New research finds that the emerald ash borer may have arrived in the early 1990s
Researchers are uncovering evidence for a timeline for the arrival of an invasive beetle that has destroyed tens of millions of ash trees in the U.S. and Canada.
The emerald ash borer is native to China. Scientists think it arrived in the U.S. via wood packing crates. The beetle eats through the living part of an ash tree underneath the bark and cuts off the tree's water and food supply. This starves the tree to death.
The ash borer continues to spread across the U.S. The researchers found that it may have arrived in North America a decade before it first was detected.
More from the Associated Press:
Michigan State University researchers collected cores from trunks of more than 1,000 ash trees in six southeastern Michigan counties. By studying them, they determined the year each tree was killed by the emerald ash borer and found trees killed as early as 1997.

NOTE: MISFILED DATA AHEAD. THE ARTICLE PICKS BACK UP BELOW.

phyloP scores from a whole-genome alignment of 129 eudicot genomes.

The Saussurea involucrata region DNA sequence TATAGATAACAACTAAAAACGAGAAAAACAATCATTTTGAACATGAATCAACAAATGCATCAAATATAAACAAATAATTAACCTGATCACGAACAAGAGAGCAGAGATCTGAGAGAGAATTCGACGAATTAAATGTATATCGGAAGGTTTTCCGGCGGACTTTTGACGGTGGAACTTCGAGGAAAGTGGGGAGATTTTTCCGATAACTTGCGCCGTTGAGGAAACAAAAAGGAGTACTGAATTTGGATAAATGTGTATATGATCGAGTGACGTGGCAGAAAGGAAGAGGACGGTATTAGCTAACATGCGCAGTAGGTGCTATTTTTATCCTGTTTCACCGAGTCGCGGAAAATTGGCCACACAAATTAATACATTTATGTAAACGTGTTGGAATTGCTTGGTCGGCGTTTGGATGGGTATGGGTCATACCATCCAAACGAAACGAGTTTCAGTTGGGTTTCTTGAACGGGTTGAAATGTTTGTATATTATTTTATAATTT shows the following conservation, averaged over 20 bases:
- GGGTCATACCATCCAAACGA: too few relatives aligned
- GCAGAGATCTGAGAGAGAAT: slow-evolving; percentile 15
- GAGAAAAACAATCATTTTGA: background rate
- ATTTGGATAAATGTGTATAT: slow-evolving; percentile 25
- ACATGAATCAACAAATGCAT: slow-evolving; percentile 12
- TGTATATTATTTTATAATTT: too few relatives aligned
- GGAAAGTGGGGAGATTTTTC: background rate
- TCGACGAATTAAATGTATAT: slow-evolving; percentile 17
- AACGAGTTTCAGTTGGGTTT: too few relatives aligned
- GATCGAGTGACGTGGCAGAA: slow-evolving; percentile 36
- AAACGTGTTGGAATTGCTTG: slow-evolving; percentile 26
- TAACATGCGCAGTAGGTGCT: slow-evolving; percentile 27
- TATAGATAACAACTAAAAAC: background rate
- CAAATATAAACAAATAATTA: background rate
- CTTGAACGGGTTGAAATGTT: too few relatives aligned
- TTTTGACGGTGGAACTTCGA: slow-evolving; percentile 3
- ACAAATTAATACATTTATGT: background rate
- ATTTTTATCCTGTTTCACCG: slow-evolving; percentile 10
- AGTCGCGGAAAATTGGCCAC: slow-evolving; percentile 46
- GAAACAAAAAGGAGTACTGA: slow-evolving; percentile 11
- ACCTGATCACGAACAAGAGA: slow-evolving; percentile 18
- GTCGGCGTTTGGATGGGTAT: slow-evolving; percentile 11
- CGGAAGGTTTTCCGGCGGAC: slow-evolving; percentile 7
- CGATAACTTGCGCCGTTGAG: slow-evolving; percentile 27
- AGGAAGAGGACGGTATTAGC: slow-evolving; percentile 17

The ash borer was detected in southeast Michigan in 2002. The researchers say it would take several years before the beetle population was large enough to kill trees, so they concluded it had been in southeast Michigan since at least 1992 or 1993.
The study is published in the journal Diversity and Distributions.
Here's how they describe their main conclusions:
Emerald ash borer was likely established in southeastern Michigan by at least the early to mid-1990s. Anthropogenic-aided stratified dispersal and the coalescence of satellite colonies with the primary population resulted in biphasic range expansion, rapidly expanding the footprint of the invasion. Our reconstruction of the emerald ash borer invasion demonstrates this invaders’ remarkable capacity for population growth and spread.